For the week of January 27, 1999   thru February 2, 1999  

France firsthand

Teacher plans trip abroad for high schoolers


By HANS IBOLD
Express Staff Writer

j27french.jpg (17694 bytes)Wood River High School French teacher Edith Iler works under a poster symbolizing her goal: a trip to Paris, France. (Express photo by Willy Cook)

Years of foreign language classes in high school can provide a solid foundation, but a month abroad can provide fluency.

That is the belief of one Wood River High School French teacher, who wants to immerse her students in the culture they have been studying for years in books and on tape.

Edith Iler is organizing a trip to France for a small group of juniors and seniors after the regular school year ends in June.

Fluency to Iler means more than just the facility to speak French. She wants her students to pick up the nuances of French culture, to gain a better perspective of American culture by looking through the lens of French culture and, she emphasizes, to get excited about learning.

"Our itinerary has a combination of classroom work, cultural exploration and just wandering beaches," said Iler, whose enthusiasm for the trip is infectious.

Iler, who has guided hiking and bicycling trips through France, charted a tentative course that will take the students from Paris to Bordeaux, through the Loire Valley and up to the northern coast of Normandy.

The trip will not, however, be just castle hopping and D-Day beach bathing. For the first 10 days, the students will live with French families in Villeneuve, a small town outside Bordeaux. Once there--and recovered from jet lag--students will attend college-level courses in French language and culture.

Iler linked up with Alliances Abroad, a study abroad organization that will facilitate the 10-day home-stay and schooling.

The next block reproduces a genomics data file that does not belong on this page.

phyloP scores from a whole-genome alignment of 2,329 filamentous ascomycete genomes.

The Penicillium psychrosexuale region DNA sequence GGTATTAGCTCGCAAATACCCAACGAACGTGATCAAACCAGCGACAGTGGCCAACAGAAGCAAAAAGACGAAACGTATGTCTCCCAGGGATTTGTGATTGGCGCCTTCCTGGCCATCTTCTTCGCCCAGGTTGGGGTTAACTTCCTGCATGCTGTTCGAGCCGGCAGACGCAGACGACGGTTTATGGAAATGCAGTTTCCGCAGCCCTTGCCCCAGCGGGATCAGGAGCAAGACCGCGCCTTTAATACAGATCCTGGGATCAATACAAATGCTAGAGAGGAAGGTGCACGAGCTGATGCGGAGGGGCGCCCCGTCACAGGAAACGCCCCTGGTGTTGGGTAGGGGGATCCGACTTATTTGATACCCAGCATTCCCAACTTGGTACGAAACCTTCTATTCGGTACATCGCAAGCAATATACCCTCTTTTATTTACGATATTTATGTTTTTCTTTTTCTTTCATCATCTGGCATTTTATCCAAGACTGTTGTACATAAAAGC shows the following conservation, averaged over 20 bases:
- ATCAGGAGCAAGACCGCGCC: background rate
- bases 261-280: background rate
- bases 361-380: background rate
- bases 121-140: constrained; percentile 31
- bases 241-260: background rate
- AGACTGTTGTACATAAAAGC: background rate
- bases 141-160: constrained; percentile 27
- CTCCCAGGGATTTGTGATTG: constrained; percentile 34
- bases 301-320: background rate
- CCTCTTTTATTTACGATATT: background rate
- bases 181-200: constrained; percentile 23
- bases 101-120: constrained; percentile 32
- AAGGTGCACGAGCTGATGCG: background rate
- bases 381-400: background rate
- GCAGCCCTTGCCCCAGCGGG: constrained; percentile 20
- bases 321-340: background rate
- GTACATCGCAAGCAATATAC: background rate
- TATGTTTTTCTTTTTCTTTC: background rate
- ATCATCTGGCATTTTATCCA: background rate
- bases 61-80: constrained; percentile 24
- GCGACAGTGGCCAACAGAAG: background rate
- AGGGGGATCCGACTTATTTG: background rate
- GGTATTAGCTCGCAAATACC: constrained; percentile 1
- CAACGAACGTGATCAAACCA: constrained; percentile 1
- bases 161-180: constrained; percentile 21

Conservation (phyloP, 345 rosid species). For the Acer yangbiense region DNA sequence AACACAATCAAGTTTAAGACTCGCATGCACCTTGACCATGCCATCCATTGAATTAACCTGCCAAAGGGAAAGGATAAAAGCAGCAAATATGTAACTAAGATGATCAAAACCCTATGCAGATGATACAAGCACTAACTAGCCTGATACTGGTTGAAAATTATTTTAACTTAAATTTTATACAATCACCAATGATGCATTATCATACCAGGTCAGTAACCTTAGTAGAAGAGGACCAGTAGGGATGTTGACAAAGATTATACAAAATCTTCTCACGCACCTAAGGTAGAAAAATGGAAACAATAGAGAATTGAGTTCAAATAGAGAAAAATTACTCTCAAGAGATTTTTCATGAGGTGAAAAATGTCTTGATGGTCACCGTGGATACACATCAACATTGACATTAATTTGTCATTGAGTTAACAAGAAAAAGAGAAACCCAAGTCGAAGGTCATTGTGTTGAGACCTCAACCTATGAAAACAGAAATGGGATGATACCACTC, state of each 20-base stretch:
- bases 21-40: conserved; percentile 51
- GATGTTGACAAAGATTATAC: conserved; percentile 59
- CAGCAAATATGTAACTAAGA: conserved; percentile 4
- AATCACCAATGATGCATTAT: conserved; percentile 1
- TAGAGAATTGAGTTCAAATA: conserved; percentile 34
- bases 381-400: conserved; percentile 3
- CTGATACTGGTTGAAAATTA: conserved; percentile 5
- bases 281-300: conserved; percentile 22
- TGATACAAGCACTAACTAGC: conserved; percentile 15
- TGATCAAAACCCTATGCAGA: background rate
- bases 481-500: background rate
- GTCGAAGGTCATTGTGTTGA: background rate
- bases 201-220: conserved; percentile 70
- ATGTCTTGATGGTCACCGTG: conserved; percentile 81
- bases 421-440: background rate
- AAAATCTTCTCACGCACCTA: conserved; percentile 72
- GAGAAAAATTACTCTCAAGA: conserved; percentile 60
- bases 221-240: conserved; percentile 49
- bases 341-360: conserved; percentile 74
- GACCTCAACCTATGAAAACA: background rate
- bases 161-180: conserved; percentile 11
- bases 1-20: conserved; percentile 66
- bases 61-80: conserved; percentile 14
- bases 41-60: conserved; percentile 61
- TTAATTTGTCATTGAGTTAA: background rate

Host families, according to an Alliance Abroad brochure, are carefully selected and matched with students according to preferences and profiles noted on application materials.

Wood River students have expressed some reservations about their reservations with the French families.

But Iler has faith in the home-stays.

"European families are so hospitable. They’re accustomed to welcoming foreigners," Iler said. "My experience has been that when you live with a French-speaking family, you learn how to speak better and quicker. And you end up building relationships."

Alliances Abroad has worked with college students for more than 60 years and is planning a special program for Wood River High School students. Students will log 33 hours of class time during their stay in Villeneuve. As an added bonus for the students, Alliance Abroad is arranging for them to receive college credit for their academic work and subsequent travel.

Free time and some flexibility are also built in to the itinerary so that Iler, her students and chaperones can customize their travel plans.

After class work and home-stays in Villeneuve, the students will be whisked by the bullet train to Paris, and then to the Loire Valley. Iler hopes to rent a van in the Loire Valley, which will enable the group to explore this lush region of castles. Venturing north, the group will take in the walled city of St. Malo, Mont St. Michel, Rennes, Normandy’s D-Day beaches, and the American and Canadian cemetery.

The itinerary for the second 10 days will be planned collectively and will depend largely on the group’s budget.

Cost for the entire trip is estimated at $2,700. Students and parents are investigating a variety of funding sources, including prize drawings with local businesses, a community garage sale, and possibly a dinner benefit.

The trip is contingent upon school board approval, which bases its evaluation on safety and educational issues. The school board responded favorably to a preliminary presentation from Iler on Jan. 12.

"My recommendation will be to approve the trip," superintendent Phil Homer said in an interview.

The school board looks for a 5-to-1 student to chaperone ratio on such trips, which Iler said she would try to accommodate.

"I see this as a great educational experience," said Leslie Williams, the mother of two Wood River High School students, Ricky, 14, and Erin, 15, who are interested in the trip. "If they go, they’ll be getting a college-level education and will get to really see another culture."

Williams is working with other parents to realize the funding goals.

Iler said she hopes the trip will become a regular part of foreign-language offerings at the high school.

 

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